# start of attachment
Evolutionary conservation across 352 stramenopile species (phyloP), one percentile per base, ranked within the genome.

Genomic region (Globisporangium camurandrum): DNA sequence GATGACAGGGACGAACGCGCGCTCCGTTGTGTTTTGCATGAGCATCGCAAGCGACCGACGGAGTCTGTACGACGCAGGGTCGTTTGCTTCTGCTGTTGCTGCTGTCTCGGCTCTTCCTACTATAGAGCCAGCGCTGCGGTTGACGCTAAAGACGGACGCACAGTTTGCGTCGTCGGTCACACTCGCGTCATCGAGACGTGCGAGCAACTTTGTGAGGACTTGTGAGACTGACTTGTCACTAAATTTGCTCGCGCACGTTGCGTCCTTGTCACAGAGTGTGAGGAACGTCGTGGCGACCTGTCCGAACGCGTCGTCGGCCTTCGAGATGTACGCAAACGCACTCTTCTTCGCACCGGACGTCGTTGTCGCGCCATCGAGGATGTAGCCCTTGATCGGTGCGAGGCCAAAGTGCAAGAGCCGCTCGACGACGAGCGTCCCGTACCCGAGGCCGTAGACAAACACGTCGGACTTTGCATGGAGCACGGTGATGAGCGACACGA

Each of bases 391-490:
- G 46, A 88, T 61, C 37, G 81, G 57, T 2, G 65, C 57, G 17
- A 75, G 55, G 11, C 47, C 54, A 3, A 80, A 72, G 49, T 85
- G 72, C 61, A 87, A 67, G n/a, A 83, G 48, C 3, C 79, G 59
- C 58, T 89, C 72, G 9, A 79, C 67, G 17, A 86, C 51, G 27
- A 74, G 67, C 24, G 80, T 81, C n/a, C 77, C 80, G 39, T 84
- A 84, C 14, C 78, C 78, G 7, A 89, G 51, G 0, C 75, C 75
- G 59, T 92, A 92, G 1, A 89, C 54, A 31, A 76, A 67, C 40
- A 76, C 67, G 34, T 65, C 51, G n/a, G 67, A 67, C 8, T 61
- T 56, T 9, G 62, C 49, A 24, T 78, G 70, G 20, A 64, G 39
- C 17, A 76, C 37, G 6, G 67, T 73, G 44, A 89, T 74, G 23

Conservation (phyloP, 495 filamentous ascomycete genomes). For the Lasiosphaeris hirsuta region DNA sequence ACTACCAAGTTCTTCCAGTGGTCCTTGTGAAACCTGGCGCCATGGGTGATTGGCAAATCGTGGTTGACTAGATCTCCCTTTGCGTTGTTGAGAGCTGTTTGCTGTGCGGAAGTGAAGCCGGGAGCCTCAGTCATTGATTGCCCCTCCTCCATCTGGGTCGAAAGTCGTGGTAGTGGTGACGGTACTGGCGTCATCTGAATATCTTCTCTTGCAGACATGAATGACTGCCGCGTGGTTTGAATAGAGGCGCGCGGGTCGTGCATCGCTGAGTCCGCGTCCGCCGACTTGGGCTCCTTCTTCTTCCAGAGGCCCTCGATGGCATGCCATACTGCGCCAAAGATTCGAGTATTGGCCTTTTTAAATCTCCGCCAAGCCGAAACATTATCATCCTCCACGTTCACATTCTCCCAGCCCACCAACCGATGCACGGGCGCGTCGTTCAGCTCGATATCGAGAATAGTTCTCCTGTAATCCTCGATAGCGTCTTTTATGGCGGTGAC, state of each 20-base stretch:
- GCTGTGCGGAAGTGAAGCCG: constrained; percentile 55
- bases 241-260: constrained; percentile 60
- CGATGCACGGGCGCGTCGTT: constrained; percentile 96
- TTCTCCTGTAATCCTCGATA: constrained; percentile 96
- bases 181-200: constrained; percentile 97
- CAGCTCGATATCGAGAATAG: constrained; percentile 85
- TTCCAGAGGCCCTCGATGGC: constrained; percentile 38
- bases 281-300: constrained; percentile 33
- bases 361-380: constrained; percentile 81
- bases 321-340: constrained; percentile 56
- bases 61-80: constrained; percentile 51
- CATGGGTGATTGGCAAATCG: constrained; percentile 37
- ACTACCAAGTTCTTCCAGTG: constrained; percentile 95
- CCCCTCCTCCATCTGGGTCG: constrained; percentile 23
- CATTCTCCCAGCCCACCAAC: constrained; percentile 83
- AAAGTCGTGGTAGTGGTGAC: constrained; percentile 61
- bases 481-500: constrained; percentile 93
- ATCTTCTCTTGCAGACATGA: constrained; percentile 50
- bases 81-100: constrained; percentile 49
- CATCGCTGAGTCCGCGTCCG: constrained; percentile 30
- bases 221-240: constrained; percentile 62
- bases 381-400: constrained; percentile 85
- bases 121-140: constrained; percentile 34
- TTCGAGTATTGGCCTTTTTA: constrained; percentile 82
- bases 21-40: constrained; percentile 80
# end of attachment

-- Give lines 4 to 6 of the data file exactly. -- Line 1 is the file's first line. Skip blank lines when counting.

- G 46, A 88, T 61, C 37, G 81, G 57, T 2, G 65, C 57, G 17
- A 75, G 55, G 11, C 47, C 54, A 3, A 80, A 72, G 49, T 85
- G 72, C 61, A 87, A 67, G n/a, A 83, G 48, C 3, C 79, G 59